Last night, I ticked something off my bucket list I didn’t even know was there; hitting a red carpet for the world premiere of a new TV show. The show in question? Binge’s latest comedy Strife, brought to our screens by the women with the Midas touch behind Made Up Stories (the producers behind Big Little Lies, Nine Perfect Strangers and The Dry). Seriously, Bruna Papandrea and Jodi Matterson were just recognised by Marie Claire Australia as Creatives of The Year for 2023.
With a little more levity than the company’s usual fare, Strife also occupies a fairly unique space in the television landscape as it’s heavily inspired by, but not directly based on Work Strife Balance, a book by Mamamia Co-Founder and Creative Director Mia Freedman. Freedman has a long-standing friendship with Papandrea, and says she initially thought Bruna was “just being polite” when she mentioned adapting the book for screen a few years ago.
Well, she wasn’t, and what followed was Strife, a series anchored in 2012 when the internet was on the cusp of both a great many wonderful and terrible things. It explores the fictionalised chaos of the recently separated sleep-deprived Evelyn Jones (played by the masterful Asher Keddie) and her women’s website ‘Eve Life’ as she and her trusty team of burnt-out yet hilarious and eclectic crew of writers and journalists attempt to convince the world that women’s stories, in the digital age are worth telling. Hmm. Sounding familiar?
In terms of the actual event, it was glitzy, glamorous, and roasting hot. The mood was celebratory - this project has been a long time coming, particularly when you’re not used to the gap between ideation and delivery being a handful of years because you’ve usually got a deadline of 3pm.
For me, as someone who got her start at Mamamia at the tender age of fifteen, it was a nice full circle moment to ask the first person who ever took a chance on me professionally questions around how she was feeling about this deeply personal yet fictionalised project being out in the world. “Extremely nervous” was Freedman's answer.
She found it “strange but we worked hard to make them different” on the topic of what it was like to watch onscreen versions of her real-life children, and considered the overall adaptation and production process “a wide-eyed masterclass from the best in the business” and slightly surreal.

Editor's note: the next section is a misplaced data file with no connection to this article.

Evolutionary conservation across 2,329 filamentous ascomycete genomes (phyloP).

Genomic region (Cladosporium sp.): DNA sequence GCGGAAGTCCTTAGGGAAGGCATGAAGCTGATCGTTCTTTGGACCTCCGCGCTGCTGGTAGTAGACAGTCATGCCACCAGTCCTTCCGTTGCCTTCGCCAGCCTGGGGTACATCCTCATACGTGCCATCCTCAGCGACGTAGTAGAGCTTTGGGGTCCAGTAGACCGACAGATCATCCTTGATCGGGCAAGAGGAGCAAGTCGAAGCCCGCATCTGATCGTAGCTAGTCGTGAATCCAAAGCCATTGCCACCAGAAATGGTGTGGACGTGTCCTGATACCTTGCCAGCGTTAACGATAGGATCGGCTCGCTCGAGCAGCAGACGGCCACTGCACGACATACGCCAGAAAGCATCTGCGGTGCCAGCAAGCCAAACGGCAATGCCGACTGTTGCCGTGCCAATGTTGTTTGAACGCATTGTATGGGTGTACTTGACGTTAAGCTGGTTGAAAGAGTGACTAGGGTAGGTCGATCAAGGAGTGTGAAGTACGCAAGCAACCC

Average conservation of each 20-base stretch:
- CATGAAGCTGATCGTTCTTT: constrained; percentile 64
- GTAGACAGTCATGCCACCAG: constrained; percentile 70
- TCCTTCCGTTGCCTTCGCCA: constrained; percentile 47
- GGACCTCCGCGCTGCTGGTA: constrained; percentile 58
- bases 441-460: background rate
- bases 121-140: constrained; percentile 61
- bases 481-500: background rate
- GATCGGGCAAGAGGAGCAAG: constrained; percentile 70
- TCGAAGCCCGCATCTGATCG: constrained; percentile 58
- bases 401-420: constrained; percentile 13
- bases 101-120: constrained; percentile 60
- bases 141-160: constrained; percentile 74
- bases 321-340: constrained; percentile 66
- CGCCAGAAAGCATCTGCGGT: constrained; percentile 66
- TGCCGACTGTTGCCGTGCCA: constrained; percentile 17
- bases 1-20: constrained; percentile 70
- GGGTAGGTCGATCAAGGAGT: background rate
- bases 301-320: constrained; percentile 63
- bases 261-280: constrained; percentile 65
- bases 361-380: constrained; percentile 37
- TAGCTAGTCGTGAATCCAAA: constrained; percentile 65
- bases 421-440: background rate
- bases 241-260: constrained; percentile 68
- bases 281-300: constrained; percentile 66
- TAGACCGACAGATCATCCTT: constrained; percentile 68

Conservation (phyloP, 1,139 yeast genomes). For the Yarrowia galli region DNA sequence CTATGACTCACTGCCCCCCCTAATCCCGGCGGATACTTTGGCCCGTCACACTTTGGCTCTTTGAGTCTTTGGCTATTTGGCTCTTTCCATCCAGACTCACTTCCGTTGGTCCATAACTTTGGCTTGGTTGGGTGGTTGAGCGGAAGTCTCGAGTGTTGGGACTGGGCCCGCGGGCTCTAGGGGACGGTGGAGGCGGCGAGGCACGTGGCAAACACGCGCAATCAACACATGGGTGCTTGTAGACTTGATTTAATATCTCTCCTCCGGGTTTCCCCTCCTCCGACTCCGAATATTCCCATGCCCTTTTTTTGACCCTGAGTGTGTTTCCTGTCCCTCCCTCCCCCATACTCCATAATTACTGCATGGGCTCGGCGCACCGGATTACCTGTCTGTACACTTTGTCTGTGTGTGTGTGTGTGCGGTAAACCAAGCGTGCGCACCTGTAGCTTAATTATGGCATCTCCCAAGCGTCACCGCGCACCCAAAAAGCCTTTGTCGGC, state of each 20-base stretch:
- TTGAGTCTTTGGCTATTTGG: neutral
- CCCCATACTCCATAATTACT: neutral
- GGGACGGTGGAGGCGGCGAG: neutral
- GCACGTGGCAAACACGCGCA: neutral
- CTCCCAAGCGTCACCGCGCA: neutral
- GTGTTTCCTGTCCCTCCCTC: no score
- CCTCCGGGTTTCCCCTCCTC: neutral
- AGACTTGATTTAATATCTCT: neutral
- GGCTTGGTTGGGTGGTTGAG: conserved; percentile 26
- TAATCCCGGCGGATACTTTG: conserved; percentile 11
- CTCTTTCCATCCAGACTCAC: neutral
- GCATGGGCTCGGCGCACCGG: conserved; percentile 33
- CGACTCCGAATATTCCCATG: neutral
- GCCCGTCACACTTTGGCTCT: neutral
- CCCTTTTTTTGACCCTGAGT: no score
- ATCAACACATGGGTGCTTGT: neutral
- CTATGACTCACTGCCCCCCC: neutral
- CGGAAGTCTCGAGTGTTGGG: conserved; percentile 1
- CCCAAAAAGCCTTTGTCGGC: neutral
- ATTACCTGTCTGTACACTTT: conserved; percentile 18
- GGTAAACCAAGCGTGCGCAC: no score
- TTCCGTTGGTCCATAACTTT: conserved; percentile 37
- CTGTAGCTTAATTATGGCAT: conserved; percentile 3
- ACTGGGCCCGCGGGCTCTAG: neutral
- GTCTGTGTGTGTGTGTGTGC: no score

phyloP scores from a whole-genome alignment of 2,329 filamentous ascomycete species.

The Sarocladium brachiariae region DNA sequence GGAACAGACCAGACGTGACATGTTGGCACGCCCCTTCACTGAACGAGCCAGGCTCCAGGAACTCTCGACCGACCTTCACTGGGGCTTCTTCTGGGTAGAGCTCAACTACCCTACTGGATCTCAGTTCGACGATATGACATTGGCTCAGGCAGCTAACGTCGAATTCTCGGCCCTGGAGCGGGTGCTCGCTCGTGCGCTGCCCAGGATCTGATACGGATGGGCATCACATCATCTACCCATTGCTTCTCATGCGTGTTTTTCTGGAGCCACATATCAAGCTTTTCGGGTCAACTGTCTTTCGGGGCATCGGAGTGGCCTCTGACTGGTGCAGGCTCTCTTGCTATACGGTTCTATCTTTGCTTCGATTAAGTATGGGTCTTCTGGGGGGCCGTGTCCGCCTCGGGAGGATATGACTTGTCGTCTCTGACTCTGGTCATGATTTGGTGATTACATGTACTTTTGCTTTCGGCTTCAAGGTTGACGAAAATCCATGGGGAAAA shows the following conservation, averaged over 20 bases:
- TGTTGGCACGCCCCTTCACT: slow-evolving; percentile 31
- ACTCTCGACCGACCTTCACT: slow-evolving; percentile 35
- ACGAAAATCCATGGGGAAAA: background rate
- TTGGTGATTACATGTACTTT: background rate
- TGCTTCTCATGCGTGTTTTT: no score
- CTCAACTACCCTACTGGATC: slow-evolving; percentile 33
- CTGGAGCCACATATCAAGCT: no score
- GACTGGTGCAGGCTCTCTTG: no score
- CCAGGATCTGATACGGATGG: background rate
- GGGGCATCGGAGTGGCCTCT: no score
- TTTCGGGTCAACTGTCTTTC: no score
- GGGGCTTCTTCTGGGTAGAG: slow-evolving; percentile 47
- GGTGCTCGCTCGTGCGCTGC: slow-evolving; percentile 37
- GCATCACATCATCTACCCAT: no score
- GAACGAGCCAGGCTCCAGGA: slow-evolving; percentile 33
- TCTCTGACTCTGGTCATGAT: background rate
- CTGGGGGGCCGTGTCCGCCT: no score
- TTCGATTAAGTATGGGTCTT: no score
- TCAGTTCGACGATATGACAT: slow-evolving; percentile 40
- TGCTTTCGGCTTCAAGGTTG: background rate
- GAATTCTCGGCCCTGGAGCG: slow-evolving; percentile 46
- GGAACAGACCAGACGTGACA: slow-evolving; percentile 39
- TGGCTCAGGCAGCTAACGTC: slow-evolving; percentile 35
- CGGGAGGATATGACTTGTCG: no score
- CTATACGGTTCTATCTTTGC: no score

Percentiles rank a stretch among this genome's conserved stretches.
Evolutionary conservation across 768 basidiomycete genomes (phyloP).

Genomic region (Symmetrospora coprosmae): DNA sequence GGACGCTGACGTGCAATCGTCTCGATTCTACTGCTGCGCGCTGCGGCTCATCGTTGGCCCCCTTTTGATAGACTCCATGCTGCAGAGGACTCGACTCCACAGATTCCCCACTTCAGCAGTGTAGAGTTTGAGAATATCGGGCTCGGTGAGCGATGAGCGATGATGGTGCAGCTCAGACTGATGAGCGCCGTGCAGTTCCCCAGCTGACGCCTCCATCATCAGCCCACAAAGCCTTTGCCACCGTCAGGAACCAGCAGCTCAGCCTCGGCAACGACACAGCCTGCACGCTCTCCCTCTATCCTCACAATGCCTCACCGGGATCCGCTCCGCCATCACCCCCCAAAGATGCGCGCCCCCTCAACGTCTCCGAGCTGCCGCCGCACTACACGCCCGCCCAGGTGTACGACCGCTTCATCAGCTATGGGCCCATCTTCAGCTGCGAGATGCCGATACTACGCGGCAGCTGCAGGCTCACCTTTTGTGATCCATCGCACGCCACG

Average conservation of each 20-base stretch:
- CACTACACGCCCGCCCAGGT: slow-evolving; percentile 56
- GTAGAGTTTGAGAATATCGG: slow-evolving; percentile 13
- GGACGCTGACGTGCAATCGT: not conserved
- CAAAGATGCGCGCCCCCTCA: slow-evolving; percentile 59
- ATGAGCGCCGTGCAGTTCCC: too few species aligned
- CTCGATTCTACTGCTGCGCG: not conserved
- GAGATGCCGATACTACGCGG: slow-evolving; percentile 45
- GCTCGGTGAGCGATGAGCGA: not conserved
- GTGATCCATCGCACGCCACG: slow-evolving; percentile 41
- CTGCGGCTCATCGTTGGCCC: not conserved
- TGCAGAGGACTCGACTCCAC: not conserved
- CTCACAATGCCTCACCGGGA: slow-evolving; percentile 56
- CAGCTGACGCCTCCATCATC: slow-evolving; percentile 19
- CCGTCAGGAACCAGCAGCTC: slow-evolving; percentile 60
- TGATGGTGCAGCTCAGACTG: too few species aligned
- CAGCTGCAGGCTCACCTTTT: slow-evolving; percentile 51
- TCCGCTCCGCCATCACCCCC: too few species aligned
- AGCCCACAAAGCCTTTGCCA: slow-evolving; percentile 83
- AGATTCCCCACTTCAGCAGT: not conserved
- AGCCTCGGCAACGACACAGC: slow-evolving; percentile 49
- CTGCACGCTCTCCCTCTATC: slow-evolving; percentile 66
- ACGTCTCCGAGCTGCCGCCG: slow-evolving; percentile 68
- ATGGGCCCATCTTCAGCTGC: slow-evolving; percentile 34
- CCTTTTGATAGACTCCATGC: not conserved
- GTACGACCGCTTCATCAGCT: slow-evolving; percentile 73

It was also surreal for me to chat to Clare and Jessie Stephens, who started as interns around the same time that I did, and have gone on to play a critical role in Mamamia's success. Outside Mamamia HQ, they were in the writer’s room on this project, helping to translate the chaotic, creative jumble of writer office life into a stretched and dramatised onscreen version that remains gritty and human. There are already plans and scripts for Season 2.
The love the cast, crew and executive team had for this show and each other was palpable, summed up best when the ever-charming Lincoln Younes (who plays a flashy morning TV host on the show, hilariously ignorant to and confused by the idea of women needing their own spaces online) interrupted an interview with his co-star Bebe Bettencourt (who plays a laugh out loud office quirk, desperately fighting off a yeast infection) to exuberantly say hello, share a hug and a quick kiss on the cheek. The other standout moment; in a panel held after the screening, actress Asher Keddie said this was the first project she felt comfortable enough stepping up into an executive producer role beyond her well-established acting chops.
Keddie, who plays a fictionalised version of Mia Freedman in the show, was quick to note the similarities but also stark differences between Evelyn as a pioneer of digital media, and the might of Ita Butrose who Keddie has also portrayed in Paper Giants back in 2011 about print media epic Cleo magazine.
Keddie says “while this isn’t a biopic, playing two women driven in these media spaces has required a similar amount of passion and gusto.” Evelyn is a different character than her usual roles, perhaps a little sharper and more assertive than the loveable Nina Proudman of Offspring. One memorable moment involves Evelyn going toe to toe with her husband Jon (Matt Day) arguing her case for continuing to write publicly about her family and marriage in the name of connecting with readers, as does an argument between Evelyn and her best friend Lucy (Emma Lung). And yet, there’s still that neurotic wobble to Evelyn, the throughline of all Keddie characters.
I’ve only seen the first two episodes so far, but I can say with confidence that Strife is going to hit a nerve. Struggling to keep all the balls in the air is something that I – and many other women – know a thing or two about. Strife captures the highs and lows of that effort wonderfully.
Hannah Diviney received a complimentary ticket to attend the Strife premiere in her capacity as editor-in-chief of Missing Perspectives. All episodes of Strife are available to stream on Binge now.